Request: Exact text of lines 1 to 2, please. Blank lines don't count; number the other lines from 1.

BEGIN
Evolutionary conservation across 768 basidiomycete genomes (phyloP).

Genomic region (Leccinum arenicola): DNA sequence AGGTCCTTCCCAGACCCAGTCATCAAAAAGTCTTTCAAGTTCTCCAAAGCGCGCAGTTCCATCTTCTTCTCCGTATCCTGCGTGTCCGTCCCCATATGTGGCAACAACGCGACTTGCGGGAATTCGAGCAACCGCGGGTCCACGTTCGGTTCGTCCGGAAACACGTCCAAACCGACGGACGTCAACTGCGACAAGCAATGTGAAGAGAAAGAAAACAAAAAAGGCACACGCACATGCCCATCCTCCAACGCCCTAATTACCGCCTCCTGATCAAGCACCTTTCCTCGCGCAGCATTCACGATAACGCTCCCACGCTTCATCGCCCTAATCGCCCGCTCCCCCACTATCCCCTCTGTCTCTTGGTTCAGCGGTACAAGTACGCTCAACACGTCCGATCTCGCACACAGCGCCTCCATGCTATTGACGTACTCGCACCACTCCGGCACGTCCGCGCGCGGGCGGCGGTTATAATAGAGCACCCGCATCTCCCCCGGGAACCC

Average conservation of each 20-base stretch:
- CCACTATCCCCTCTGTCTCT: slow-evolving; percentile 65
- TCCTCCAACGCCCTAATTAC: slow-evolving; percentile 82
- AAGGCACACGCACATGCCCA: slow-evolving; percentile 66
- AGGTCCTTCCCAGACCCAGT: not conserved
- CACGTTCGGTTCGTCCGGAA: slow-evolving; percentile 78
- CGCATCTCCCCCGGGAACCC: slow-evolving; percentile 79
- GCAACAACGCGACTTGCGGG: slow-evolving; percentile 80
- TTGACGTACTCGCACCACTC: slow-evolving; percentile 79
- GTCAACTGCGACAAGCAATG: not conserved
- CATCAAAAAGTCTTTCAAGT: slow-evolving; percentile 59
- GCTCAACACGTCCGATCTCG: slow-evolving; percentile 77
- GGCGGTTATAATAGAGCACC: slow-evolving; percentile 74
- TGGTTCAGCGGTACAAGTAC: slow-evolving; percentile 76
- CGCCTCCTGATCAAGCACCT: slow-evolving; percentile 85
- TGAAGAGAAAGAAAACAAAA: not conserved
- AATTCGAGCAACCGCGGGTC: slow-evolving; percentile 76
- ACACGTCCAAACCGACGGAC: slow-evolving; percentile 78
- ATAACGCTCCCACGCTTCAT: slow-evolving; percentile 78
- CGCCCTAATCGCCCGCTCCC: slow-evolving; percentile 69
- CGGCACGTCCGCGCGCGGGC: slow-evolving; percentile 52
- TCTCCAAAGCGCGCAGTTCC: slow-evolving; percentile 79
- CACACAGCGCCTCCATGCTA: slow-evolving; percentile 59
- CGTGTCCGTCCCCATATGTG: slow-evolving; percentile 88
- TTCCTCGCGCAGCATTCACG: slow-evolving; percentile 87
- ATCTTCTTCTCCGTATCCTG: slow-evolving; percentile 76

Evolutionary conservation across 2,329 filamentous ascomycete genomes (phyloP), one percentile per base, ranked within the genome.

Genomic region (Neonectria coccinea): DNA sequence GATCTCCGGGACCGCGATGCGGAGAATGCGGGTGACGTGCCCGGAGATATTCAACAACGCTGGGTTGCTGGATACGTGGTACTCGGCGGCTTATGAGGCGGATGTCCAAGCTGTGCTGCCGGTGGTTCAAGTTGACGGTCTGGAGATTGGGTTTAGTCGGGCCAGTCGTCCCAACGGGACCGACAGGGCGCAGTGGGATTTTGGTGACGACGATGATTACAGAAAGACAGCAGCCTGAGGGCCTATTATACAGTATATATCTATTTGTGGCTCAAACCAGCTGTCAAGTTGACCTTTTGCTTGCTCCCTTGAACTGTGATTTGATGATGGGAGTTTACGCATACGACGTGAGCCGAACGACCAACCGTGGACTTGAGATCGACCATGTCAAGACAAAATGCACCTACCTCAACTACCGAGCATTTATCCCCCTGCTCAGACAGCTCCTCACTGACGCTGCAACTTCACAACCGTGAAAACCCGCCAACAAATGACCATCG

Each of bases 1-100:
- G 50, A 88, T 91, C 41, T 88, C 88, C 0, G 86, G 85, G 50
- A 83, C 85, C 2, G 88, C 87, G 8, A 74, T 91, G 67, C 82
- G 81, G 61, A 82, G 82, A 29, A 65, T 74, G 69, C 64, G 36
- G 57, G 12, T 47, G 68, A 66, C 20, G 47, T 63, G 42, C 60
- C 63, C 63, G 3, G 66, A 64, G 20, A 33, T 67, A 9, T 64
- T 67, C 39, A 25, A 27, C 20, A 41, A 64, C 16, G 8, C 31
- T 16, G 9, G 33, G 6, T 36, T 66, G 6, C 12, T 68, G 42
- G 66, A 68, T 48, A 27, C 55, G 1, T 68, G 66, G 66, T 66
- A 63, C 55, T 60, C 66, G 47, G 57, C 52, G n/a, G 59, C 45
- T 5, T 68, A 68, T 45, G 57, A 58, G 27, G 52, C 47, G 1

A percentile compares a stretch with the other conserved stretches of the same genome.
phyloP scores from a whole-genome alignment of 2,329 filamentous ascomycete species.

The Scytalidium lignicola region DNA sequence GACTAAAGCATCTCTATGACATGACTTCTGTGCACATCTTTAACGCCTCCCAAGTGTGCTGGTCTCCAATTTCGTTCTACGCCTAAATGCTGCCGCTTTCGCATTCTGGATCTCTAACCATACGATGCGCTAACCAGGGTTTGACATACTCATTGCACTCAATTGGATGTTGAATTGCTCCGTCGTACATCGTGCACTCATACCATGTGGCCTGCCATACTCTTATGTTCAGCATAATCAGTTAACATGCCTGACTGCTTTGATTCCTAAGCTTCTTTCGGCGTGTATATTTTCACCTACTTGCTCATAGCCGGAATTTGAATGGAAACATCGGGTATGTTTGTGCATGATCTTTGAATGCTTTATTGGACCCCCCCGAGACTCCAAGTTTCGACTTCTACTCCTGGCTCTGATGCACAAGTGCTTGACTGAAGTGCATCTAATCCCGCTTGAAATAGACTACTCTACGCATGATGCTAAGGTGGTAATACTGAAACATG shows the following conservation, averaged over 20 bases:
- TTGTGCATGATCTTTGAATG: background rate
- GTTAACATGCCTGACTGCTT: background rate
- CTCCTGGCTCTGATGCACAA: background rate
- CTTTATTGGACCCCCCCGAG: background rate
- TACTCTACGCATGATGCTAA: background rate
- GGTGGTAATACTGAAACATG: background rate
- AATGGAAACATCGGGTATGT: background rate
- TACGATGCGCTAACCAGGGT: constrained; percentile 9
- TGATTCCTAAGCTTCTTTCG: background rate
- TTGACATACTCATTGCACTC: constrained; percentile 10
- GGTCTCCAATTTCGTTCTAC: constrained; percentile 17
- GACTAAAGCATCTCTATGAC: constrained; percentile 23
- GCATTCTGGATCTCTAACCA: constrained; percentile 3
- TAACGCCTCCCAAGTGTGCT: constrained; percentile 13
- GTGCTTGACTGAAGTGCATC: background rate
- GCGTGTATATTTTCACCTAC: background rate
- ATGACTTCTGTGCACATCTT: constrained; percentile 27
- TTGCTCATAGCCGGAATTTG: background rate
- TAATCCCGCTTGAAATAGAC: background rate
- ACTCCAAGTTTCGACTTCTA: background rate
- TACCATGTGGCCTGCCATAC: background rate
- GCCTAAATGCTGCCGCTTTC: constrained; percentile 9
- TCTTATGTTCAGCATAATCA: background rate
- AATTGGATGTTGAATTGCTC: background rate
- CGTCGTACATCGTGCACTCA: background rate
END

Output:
Evolutionary conservation across 768 basidiomycete genomes (phyloP).

Genomic region (Leccinum arenicola): DNA sequence AGGTCCTTCCCAGACCCAGTCATCAAAAAGTCTTTCAAGTTCTCCAAAGCGCGCAGTTCCATCTTCTTCTCCGTATCCTGCGTGTCCGTCCCCATATGTGGCAACAACGCGACTTGCGGGAATTCGAGCAACCGCGGGTCCACGTTCGGTTCGTCCGGAAACACGTCCAAACCGACGGACGTCAACTGCGACAAGCAATGTGAAGAGAAAGAAAACAAAAAAGGCACACGCACATGCCCATCCTCCAACGCCCTAATTACCGCCTCCTGATCAAGCACCTTTCCTCGCGCAGCATTCACGATAACGCTCCCACGCTTCATCGCCCTAATCGCCCGCTCCCCCACTATCCCCTCTGTCTCTTGGTTCAGCGGTACAAGTACGCTCAACACGTCCGATCTCGCACACAGCGCCTCCATGCTATTGACGTACTCGCACCACTCCGGCACGTCCGCGCGCGGGCGGCGGTTATAATAGAGCACCCGCATCTCCCCCGGGAACCC